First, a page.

meals or are too frail to wait for long periods of time to be picked up.
As in studies conducted in the 1980's of non-participation (5-7), lack
of awareness about the existence of the congregate meal program was another
reason cited for poor attendance. Participants in the SAAA focus groups
suggested increasing advertising in community newspapers, not only with
news announcements, but also by highlighting personal anecdotes from site
events. Other suggestions that were made were: develop an information
brochure describing the program, activities offered and benefits, and
ask banks and other community institutions to insert it in their mailings;
post flyers in churches, synagogues and other local gathering places;
and conduct door-to-door campaigns that target senior neighborhoods.
Lack of flexibility in choosing food items and serving times is another
obstacle for many older adults. The SAAA congregate program has piloted
a restaurant dining alternative where participants are offered the option
of either a combined restaurant dine-out plus congregate meal or a dine-out
only program. Participants contribute $3.00 to receive a coupon that covers
the cost of a meal in a local (cooperating) restaurant.
One of the key reasons SAAA participants enjoy the dine-out option is
the ability to make food choices, particularly of fruits, vegetables,
desserts and beverages. This issue is an extra concern for older adults
who are on restricted diets. Although 49% of congregate sites make meals
modified in sodium, fat and calories available2, a survey of 438
congregate participants conducted by Moran in 19938 showed that the 30%
of clients who were on "special diets" (most commonly low sodium,
low cholesterol or low fat) attended congregate sites less frequently
than those who did not have dietary restrictions.
Many of the SAAA participants who chose the dine-out option also explained
that choice is important to them because lunch is not their main meal
of the day, and some said they would prefer not to eat at noontime at
all. Additionally, SAAA participants commented that the variety and number
of activities offered at congregate sites needs to expand. For example,
at several sites participants stated their need for participating in a
regular exercise program. Other participants expressed the desire for
group activities that originate from the congregate site and go out to
area attractions, like visiting a museum or zoo.
While the dine-out alternative is able to address some of the concerns
that older adults have in regard to congregate meal participation (i.e.,
flexibility and choices), the program has not met other needs of older
adults targeted by the Older Americans Act. Because the dine-out program
has limited funds, requires participants to stand in line to obtain vouchers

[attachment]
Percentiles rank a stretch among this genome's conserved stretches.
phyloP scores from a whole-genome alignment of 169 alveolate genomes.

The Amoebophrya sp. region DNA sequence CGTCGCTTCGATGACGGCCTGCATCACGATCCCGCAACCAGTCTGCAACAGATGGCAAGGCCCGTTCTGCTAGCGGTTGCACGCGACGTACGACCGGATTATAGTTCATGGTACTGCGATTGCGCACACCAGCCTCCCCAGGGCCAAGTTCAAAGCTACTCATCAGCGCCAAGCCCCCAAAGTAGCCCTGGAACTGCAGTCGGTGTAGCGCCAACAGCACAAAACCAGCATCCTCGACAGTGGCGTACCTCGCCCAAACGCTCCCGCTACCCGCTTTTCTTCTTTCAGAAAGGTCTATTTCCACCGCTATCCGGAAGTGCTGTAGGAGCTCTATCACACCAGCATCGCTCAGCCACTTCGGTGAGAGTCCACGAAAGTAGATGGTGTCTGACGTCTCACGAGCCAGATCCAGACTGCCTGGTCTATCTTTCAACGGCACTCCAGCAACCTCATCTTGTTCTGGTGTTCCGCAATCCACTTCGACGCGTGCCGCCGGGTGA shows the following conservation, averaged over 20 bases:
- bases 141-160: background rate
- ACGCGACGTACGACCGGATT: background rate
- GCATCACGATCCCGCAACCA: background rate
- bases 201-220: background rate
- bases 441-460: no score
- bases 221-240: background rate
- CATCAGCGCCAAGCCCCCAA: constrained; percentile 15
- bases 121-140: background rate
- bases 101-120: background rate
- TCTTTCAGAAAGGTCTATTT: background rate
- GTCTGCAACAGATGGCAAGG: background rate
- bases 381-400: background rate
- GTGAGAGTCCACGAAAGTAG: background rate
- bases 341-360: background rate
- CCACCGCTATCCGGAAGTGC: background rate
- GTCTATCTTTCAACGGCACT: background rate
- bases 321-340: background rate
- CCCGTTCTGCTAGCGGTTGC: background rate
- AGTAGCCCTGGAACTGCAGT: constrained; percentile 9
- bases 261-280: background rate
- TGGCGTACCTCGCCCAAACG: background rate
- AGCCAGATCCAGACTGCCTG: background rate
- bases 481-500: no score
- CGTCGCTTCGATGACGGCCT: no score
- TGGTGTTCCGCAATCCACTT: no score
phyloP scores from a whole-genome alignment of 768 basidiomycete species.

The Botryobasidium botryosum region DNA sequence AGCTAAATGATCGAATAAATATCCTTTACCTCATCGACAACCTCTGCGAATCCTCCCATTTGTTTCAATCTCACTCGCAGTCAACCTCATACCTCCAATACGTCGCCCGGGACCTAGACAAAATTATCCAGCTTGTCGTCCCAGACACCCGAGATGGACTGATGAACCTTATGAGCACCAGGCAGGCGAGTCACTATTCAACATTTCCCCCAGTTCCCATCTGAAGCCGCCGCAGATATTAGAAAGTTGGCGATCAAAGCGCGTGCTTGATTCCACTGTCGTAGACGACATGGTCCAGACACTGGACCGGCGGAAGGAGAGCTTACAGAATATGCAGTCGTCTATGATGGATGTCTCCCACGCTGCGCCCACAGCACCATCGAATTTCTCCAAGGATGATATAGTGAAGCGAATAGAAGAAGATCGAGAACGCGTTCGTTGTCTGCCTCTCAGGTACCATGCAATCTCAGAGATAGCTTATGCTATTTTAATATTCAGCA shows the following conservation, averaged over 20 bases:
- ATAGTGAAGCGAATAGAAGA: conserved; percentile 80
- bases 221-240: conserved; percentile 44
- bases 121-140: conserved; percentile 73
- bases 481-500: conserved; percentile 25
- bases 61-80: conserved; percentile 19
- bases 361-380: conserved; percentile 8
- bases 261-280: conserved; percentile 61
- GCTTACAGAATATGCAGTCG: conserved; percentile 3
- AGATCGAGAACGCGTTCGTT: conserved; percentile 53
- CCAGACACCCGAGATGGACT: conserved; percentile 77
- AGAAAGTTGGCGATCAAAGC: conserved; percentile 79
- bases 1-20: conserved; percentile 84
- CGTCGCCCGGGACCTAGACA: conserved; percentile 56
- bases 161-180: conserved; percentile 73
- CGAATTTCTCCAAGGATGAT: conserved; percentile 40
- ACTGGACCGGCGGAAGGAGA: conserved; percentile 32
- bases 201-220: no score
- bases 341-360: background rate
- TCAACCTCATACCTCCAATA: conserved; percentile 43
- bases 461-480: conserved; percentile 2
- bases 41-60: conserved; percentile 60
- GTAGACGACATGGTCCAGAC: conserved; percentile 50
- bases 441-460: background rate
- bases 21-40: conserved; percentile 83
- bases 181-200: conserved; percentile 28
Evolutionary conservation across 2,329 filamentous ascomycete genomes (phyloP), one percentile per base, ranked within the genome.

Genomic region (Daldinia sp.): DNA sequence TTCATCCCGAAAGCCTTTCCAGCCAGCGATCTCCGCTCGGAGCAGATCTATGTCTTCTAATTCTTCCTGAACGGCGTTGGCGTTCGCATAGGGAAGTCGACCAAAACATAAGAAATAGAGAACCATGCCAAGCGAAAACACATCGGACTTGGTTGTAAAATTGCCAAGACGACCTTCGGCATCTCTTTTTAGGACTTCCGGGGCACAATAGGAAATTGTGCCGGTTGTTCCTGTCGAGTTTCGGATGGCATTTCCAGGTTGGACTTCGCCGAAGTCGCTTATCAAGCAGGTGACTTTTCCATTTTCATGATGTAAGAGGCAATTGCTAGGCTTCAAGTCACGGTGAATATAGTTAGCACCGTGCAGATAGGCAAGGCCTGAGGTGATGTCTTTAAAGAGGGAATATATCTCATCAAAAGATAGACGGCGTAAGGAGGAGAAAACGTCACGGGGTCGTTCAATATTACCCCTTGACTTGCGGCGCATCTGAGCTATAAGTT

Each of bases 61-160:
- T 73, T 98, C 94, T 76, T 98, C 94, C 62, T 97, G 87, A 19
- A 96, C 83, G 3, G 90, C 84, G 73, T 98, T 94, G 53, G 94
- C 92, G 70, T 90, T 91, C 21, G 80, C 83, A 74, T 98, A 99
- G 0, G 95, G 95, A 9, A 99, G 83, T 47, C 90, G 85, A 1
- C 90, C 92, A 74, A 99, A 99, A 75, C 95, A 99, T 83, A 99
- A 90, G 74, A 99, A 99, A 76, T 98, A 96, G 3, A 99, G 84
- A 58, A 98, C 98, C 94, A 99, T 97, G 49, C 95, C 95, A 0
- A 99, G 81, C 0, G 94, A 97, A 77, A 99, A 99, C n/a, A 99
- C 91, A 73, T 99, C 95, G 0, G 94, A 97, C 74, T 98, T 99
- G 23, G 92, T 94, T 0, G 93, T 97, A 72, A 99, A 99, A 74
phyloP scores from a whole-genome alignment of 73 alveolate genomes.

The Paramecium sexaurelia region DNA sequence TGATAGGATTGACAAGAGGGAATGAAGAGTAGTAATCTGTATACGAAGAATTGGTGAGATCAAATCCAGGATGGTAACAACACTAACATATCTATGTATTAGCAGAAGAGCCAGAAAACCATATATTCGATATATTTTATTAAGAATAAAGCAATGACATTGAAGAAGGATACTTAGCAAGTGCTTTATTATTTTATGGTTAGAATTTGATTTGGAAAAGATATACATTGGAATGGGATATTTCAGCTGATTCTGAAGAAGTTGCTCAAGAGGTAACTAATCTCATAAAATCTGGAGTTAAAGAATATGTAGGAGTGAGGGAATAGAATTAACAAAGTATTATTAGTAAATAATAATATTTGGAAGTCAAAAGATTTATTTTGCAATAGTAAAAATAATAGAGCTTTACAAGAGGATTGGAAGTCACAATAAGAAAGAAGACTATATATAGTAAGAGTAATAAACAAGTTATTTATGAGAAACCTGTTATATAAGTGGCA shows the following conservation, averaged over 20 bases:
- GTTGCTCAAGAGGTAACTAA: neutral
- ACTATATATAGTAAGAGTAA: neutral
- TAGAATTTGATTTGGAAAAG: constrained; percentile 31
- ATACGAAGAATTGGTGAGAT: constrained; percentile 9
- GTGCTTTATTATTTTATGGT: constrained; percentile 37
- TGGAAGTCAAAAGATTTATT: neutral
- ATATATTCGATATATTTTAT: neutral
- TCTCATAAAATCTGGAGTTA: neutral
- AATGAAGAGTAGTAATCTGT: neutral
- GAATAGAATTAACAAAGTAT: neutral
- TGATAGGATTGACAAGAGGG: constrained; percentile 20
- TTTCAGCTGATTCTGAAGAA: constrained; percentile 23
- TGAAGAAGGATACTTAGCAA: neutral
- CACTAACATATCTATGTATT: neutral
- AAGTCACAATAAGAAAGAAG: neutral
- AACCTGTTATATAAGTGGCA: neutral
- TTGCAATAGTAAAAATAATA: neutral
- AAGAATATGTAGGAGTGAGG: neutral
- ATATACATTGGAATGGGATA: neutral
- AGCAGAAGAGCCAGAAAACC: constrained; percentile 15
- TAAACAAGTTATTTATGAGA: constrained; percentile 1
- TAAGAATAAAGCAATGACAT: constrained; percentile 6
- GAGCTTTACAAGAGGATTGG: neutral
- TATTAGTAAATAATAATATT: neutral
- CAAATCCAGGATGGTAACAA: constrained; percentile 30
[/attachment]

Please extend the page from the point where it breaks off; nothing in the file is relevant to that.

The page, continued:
and transport themselves to restaurants, and does not provide similar
opportunities for socialization and volunteering as the congregate sites
do, it has primarily served older adults who are least frail, and most
economically and socially advantaged.
can our program do to increase participation?
The 1999 Nutrition 2030 Grassroots Survey (9) of 478 Elderly Nutrition
Programs (ENP), Area Agencies on Aging (AAA) and State Units on Aging
(SUA) identified the need for expanding outreach and improving marketing
as key components of attracting participants to congregate sites. Other
avenues to increase participation seen as important by these survey respondents
were: providing transportation to sites, improving the variety of activities
at sites and providing linkages to other nutrition and social services
for older adults.
One final lesson to be learned for increasing congregate meal participation
from the SAAA focus groups is that dining in a restaurant removed the
stigmas of "charity" and "aging" often associated
with congregate site participation and made dine-out participants feel
"more valued", i.e. equal to other restaurant consumers. Dining
in an environment of people of mixed ages and the opportunity to see their
neighbors and friends made participants feel more socially acceptable.
of a Successful Program (3)
in menu, including cultural & dietary choices
Attractive presentation of food
Knowledgeable & friendly staff
Pleasant, welcoming, supportive environment
Participant input & volunteer opportunities
Adequate transportation & parking
Variety of programs, services & activities
Kahn RL and Rowe JW. Successful Aging. Delacorte Publishers, 1998.
2. Mathematica Policy Research. Serving Elders At Risk. The Older Americans
Act Nutrition Programs. National Evaluation of the Elderly Nutrition
Program, 1993-1995. US Department of Health and Human Services.
3. Evaluation of Dine-Out Programs. Prepared by Suburban Area Agency
on Aging (SAAA) and Community Nutrition Network. August 9, 2000. Contact:
Diane Slezak, Deputy Director, Suburban Area Agency on Aging: 708-383-0258,
4. AoA State Program Reports. Administration on Aging. Available at
5. Harris LJ et al. Comparing Participants' and Managers' Perception
of Services in a Congregate Meals Program. J Am Diet Assoc. 1987;87:190-5.
6. Waring ML et al. Morale and the Differential Use Among the Black
Elderly of Social Welfare Services Delivered by Volunteers. J Gerontol
Soc Work. 1984;6:81-94.
7. Burkhardt JE et al. Factors Affecting the Demand for Congregate Meals
at Nutrition Sites. J Gerontol. 1983;38:614-20.
8. Moran MB et al. Are Congregate Meals Meeting Clients' Needs for "Heart
Healthy" Menus? J Nutr Elder. 1993;13:3-10.
9. Wellman NS, Smith J, Alfonso M, Lloyd J. Nutrition 2030 Grassroots
Survey. October, 1999.
by Heidi J. Silver, MS, RD, CNSD, Doctoral Candidate and
Graduate Research Associate, and staff of the National
Policy and Resource Center on Nutrition and Aging, Florida International
University, Miami, FL. Contact: firstname.lastname@example.org
project is supported, in part, by a grant from the Administration on
Department of Health and Human Services (DHHS). Grantees undertaking
projects under government
sponsorship are encouraged to express freely their findings and conclusions.
Points of view or opinions do not, therefore, reflect official DHHS
Posted on: 03/22/01